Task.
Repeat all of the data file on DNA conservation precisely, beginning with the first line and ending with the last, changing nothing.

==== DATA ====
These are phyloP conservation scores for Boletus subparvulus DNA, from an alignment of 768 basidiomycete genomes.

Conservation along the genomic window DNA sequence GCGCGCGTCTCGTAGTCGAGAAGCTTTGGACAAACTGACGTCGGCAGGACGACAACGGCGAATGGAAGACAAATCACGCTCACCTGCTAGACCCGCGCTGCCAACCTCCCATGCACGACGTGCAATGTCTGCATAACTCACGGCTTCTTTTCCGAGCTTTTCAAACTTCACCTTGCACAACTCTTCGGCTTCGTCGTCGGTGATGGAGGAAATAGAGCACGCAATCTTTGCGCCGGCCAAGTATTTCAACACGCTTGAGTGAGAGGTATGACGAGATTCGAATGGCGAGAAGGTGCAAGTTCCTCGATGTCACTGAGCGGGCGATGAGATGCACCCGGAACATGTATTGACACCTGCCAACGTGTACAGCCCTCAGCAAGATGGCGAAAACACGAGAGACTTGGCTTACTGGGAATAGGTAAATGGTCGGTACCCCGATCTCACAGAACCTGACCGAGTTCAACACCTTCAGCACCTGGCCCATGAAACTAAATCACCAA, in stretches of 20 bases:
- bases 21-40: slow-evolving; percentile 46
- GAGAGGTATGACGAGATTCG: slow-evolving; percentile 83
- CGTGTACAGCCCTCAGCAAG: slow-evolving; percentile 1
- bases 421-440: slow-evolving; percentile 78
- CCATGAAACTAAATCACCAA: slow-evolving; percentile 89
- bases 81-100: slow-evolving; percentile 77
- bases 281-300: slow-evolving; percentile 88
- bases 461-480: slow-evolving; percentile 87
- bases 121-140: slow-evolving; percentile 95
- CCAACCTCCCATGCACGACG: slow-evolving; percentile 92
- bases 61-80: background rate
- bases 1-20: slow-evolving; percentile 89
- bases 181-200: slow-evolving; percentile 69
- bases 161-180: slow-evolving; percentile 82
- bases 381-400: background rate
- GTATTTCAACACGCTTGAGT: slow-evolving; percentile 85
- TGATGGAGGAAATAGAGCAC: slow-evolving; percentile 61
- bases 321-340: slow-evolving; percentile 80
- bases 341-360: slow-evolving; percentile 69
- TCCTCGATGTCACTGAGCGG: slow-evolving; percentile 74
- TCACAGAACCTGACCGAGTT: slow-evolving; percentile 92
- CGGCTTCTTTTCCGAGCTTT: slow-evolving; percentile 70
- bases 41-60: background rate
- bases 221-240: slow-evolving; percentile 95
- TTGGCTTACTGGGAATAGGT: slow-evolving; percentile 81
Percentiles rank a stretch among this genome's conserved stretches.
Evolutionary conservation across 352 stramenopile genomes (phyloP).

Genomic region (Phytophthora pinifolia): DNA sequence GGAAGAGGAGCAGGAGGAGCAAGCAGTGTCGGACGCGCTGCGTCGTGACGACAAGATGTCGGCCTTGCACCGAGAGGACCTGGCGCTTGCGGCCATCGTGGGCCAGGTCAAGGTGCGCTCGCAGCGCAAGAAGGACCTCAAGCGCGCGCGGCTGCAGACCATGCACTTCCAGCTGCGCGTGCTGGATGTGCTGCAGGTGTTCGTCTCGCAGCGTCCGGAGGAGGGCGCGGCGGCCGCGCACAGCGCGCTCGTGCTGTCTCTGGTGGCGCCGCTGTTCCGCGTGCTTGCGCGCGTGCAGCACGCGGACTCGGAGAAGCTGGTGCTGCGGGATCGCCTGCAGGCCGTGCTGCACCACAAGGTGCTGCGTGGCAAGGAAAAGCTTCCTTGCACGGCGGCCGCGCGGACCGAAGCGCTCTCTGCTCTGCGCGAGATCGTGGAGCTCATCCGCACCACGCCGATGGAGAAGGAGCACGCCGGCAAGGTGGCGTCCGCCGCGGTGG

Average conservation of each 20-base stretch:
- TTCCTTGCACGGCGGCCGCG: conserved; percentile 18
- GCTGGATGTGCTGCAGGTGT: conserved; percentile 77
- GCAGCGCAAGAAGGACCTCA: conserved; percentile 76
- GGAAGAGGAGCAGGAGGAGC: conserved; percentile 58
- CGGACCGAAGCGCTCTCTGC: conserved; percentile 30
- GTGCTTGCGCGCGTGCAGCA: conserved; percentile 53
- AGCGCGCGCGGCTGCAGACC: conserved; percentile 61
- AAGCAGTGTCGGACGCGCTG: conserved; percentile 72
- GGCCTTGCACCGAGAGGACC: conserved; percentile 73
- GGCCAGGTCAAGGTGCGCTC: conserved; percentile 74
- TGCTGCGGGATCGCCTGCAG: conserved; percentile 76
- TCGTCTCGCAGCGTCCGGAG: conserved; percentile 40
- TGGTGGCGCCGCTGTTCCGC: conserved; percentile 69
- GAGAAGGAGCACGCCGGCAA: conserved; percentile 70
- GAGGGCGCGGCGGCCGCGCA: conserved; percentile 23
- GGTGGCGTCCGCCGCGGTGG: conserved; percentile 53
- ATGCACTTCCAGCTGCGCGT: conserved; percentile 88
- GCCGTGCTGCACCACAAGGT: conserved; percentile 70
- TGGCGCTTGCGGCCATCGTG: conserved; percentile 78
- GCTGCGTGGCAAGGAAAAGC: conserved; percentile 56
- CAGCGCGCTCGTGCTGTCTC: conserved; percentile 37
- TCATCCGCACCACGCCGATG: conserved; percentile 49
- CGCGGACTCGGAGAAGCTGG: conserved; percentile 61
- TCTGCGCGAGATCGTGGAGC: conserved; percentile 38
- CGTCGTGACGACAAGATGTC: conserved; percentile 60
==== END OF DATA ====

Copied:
These are phyloP conservation scores for Boletus subparvulus DNA, from an alignment of 768 basidiomycete genomes.

Conservation along the genomic window DNA sequence GCGCGCGTCTCGTAGTCGAGAAGCTTTGGACAAACTGACGTCGGCAGGACGACAACGGCGAATGGAAGACAAATCACGCTCACCTGCTAGACCCGCGCTGCCAACCTCCCATGCACGACGTGCAATGTCTGCATAACTCACGGCTTCTTTTCCGAGCTTTTCAAACTTCACCTTGCACAACTCTTCGGCTTCGTCGTCGGTGATGGAGGAAATAGAGCACGCAATCTTTGCGCCGGCCAAGTATTTCAACACGCTTGAGTGAGAGGTATGACGAGATTCGAATGGCGAGAAGGTGCAAGTTCCTCGATGTCACTGAGCGGGCGATGAGATGCACCCGGAACATGTATTGACACCTGCCAACGTGTACAGCCCTCAGCAAGATGGCGAAAACACGAGAGACTTGGCTTACTGGGAATAGGTAAATGGTCGGTACCCCGATCTCACAGAACCTGACCGAGTTCAACACCTTCAGCACCTGGCCCATGAAACTAAATCACCAA, in stretches of 20 bases:
- bases 21-40: slow-evolving; percentile 46
- GAGAGGTATGACGAGATTCG: slow-evolving; percentile 83
- CGTGTACAGCCCTCAGCAAG: slow-evolving; percentile 1
- bases 421-440: slow-evolving; percentile 78
- CCATGAAACTAAATCACCAA: slow-evolving; percentile 89
- bases 81-100: slow-evolving; percentile 77
- bases 281-300: slow-evolving; percentile 88
- bases 461-480: slow-evolving; percentile 87
- bases 121-140: slow-evolving; percentile 95
- CCAACCTCCCATGCACGACG: slow-evolving; percentile 92
- bases 61-80: background rate
- bases 1-20: slow-evolving; percentile 89
- bases 181-200: slow-evolving; percentile 69
- bases 161-180: slow-evolving; percentile 82
- bases 381-400: background rate
- GTATTTCAACACGCTTGAGT: slow-evolving; percentile 85
- TGATGGAGGAAATAGAGCAC: slow-evolving; percentile 61
- bases 321-340: slow-evolving; percentile 80
- bases 341-360: slow-evolving; percentile 69
- TCCTCGATGTCACTGAGCGG: slow-evolving; percentile 74
- TCACAGAACCTGACCGAGTT: slow-evolving; percentile 92
- CGGCTTCTTTTCCGAGCTTT: slow-evolving; percentile 70
- bases 41-60: background rate
- bases 221-240: slow-evolving; percentile 95
- TTGGCTTACTGGGAATAGGT: slow-evolving; percentile 81
Percentiles rank a stretch among this genome's conserved stretches.
Evolutionary conservation across 352 stramenopile genomes (phyloP).

Genomic region (Phytophthora pinifolia): DNA sequence GGAAGAGGAGCAGGAGGAGCAAGCAGTGTCGGACGCGCTGCGTCGTGACGACAAGATGTCGGCCTTGCACCGAGAGGACCTGGCGCTTGCGGCCATCGTGGGCCAGGTCAAGGTGCGCTCGCAGCGCAAGAAGGACCTCAAGCGCGCGCGGCTGCAGACCATGCACTTCCAGCTGCGCGTGCTGGATGTGCTGCAGGTGTTCGTCTCGCAGCGTCCGGAGGAGGGCGCGGCGGCCGCGCACAGCGCGCTCGTGCTGTCTCTGGTGGCGCCGCTGTTCCGCGTGCTTGCGCGCGTGCAGCACGCGGACTCGGAGAAGCTGGTGCTGCGGGATCGCCTGCAGGCCGTGCTGCACCACAAGGTGCTGCGTGGCAAGGAAAAGCTTCCTTGCACGGCGGCCGCGCGGACCGAAGCGCTCTCTGCTCTGCGCGAGATCGTGGAGCTCATCCGCACCACGCCGATGGAGAAGGAGCACGCCGGCAAGGTGGCGTCCGCCGCGGTGG

Average conservation of each 20-base stretch:
- TTCCTTGCACGGCGGCCGCG: conserved; percentile 18
- GCTGGATGTGCTGCAGGTGT: conserved; percentile 77
- GCAGCGCAAGAAGGACCTCA: conserved; percentile 76
- GGAAGAGGAGCAGGAGGAGC: conserved; percentile 58
- CGGACCGAAGCGCTCTCTGC: conserved; percentile 30
- GTGCTTGCGCGCGTGCAGCA: conserved; percentile 53
- AGCGCGCGCGGCTGCAGACC: conserved; percentile 61
- AAGCAGTGTCGGACGCGCTG: conserved; percentile 72
- GGCCTTGCACCGAGAGGACC: conserved; percentile 73
- GGCCAGGTCAAGGTGCGCTC: conserved; percentile 74
- TGCTGCGGGATCGCCTGCAG: conserved; percentile 76
- TCGTCTCGCAGCGTCCGGAG: conserved; percentile 40
- TGGTGGCGCCGCTGTTCCGC: conserved; percentile 69
- GAGAAGGAGCACGCCGGCAA: conserved; percentile 70
- GAGGGCGCGGCGGCCGCGCA: conserved; percentile 23
- GGTGGCGTCCGCCGCGGTGG: conserved; percentile 53
- ATGCACTTCCAGCTGCGCGT: conserved; percentile 88
- GCCGTGCTGCACCACAAGGT: conserved; percentile 70
- TGGCGCTTGCGGCCATCGTG: conserved; percentile 78
- GCTGCGTGGCAAGGAAAAGC: conserved; percentile 56
- CAGCGCGCTCGTGCTGTCTC: conserved; percentile 37
- TCATCCGCACCACGCCGATG: conserved; percentile 49
- CGCGGACTCGGAGAAGCTGG: conserved; percentile 61
- TCTGCGCGAGATCGTGGAGC: conserved; percentile 38
- CGTCGTGACGACAAGATGTC: conserved; percentile 60